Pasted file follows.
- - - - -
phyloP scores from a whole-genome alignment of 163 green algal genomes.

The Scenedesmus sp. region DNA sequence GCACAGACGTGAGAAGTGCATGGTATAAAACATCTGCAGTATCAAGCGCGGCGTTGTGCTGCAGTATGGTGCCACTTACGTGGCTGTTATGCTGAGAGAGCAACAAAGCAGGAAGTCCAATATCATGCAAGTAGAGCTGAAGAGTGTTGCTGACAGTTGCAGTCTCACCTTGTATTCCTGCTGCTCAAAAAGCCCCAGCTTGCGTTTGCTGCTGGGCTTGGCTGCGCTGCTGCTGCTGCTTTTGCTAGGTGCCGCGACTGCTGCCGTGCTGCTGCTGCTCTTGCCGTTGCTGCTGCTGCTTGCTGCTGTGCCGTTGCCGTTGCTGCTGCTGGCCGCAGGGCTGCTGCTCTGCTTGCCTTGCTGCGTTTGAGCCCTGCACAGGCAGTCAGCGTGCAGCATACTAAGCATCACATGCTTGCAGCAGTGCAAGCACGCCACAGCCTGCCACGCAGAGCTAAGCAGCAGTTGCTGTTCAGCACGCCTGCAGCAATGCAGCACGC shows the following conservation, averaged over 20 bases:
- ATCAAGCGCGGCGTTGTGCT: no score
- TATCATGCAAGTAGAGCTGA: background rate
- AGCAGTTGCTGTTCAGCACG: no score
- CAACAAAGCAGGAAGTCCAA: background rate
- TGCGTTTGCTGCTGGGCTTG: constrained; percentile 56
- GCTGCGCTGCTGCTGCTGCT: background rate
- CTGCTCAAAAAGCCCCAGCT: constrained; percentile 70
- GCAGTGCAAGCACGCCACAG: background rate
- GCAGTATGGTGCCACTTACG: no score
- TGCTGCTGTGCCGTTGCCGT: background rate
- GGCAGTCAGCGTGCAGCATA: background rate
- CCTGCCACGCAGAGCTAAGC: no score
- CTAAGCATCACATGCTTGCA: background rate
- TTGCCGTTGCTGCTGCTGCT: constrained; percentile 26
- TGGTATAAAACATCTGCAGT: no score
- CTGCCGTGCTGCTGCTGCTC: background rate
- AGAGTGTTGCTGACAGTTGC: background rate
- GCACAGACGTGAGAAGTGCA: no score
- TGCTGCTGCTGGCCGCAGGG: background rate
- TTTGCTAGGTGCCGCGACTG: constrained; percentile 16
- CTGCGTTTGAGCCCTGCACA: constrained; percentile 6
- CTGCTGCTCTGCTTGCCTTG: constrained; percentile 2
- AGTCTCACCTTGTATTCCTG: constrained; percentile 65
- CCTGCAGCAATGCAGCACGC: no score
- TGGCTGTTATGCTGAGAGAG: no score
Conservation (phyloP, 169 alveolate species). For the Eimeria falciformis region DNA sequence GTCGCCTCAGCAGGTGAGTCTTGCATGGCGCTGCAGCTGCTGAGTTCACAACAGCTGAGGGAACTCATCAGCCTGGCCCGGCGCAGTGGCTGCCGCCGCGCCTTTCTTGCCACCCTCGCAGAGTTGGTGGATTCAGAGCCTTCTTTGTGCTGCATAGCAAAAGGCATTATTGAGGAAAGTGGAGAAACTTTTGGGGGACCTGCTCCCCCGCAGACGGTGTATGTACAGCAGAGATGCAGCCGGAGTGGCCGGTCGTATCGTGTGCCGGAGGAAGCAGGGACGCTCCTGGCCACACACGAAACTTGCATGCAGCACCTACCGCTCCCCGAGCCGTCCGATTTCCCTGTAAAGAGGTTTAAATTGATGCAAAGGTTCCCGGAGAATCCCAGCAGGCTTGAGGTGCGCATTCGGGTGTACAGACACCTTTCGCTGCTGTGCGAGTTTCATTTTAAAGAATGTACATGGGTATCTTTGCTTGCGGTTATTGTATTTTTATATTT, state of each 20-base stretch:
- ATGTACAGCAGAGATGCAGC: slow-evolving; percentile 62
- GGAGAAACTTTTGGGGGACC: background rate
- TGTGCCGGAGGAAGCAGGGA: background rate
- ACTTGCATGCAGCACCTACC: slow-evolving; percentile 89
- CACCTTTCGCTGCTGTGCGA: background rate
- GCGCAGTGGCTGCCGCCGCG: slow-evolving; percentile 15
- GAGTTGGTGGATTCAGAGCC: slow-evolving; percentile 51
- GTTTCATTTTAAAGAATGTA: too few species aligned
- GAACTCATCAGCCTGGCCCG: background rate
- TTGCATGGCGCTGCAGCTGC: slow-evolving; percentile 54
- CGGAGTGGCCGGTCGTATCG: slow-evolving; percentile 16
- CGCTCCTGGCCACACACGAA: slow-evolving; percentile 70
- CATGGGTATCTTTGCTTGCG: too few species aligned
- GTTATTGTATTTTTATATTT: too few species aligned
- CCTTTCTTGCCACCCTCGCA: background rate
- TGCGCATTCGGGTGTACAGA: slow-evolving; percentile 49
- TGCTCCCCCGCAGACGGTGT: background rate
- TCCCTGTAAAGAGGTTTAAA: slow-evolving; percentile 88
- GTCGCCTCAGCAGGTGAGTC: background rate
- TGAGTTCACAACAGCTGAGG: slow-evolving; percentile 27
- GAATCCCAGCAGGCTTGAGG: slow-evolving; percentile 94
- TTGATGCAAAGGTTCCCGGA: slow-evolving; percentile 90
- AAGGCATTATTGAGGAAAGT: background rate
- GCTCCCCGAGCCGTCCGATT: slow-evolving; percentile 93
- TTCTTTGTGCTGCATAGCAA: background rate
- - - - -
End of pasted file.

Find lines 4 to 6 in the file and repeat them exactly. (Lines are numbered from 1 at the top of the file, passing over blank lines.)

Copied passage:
- TATCATGCAAGTAGAGCTGA: background rate
- AGCAGTTGCTGTTCAGCACG: no score
- CAACAAAGCAGGAAGTCCAA: background rate